Incomplete Network Alignment: Problem Definitions and Fast Solutions

Si Zhang, Hanghang Tong, Jie Tang, Jiejun Xu, Wei Fan

Research output: Contribution to journalArticlepeer-review

8 Scopus citations


Networks are prevalent in many areas and are often collected from multiple sources. However, due to the veracity characteristics, more often than not, networks are incomplete. Network alignment and network completion have become two fundamental cornerstones behind a wealth of high-impact graph mining applications. The state-of-the-art have been addressing these two tasks in parallel. That is, most of the existing network alignment methods have implicitly assumed that the topology of the input networks for alignment are perfectly known a priori, whereas the existing network completion methods admit either a single network (i.e., matrix completion) or multiple aligned networks (e.g., tensor completion). In this article, we argue that network alignment and completion are inherently complementary with each other, and hence propose to jointly address them so that the two tasks can mutually benefit from each other. We formulate the problem from the optimization perspective, and propose an effective algorithm (iNeAt) to solve it. The proposed method offers two distinctive advantages. First (Alignment accuracy), our method benefits from the higher-quality input networks while mitigates the effect of the incorrectly inferred links introduced by the completion task itself. Second (Alignment efficiency), thanks to the low-rank structure of the complete networks and the alignment matrix, the alignment process can be significantly accelerated. We perform extensive experiments which show that (1) the network completion can significantly improve the alignment accuracy, i.e., up to 30% over the baseline methods; (2) the network alignment can in turn help recover more missing edges than the baseline methods; and (3) our method achieves a good balance between the running time and the accuracy, and scales with a provable linear complexity in both time and space.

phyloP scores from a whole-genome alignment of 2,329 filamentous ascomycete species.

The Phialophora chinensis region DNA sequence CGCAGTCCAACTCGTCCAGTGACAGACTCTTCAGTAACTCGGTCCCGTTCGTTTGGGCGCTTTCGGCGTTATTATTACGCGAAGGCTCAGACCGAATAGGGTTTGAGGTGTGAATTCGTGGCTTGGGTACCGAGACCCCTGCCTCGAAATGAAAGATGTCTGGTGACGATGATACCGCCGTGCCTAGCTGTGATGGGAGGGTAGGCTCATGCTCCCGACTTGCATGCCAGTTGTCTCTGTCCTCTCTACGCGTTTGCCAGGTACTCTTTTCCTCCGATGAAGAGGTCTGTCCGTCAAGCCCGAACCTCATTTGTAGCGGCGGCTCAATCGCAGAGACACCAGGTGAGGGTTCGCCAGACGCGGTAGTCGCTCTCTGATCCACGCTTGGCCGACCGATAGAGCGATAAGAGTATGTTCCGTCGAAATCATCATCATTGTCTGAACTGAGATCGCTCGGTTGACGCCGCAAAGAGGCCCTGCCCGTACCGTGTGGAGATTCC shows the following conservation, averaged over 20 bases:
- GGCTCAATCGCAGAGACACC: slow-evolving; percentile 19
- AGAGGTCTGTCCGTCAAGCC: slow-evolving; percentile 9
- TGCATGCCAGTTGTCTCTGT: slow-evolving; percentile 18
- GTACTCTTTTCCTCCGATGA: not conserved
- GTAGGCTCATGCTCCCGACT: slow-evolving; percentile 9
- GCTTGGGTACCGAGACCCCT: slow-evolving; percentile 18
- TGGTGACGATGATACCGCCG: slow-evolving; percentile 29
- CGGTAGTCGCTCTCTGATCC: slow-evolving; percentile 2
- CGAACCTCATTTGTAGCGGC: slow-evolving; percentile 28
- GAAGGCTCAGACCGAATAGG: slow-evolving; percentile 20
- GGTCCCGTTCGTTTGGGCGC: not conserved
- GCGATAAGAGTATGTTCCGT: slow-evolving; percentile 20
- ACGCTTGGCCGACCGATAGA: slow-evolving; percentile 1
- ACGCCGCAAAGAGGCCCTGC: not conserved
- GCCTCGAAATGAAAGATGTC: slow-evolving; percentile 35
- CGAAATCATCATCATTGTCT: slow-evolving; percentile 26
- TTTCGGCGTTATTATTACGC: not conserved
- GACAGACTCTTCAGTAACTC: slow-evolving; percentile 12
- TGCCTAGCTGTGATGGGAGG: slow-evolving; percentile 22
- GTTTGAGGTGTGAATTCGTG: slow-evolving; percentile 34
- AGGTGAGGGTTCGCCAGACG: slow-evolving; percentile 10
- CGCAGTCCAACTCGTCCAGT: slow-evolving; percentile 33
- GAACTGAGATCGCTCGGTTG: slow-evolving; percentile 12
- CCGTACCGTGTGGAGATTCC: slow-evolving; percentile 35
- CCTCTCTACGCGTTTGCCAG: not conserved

Original languageEnglish (US)
Article number38
JournalACM Transactions on Knowledge Discovery from Data
Issue number4
StatePublished - Jul 9 2020


  • Incomplete network alignment
  • low rank
  • network completion

ASJC Scopus subject areas

  • Computer Science(all)


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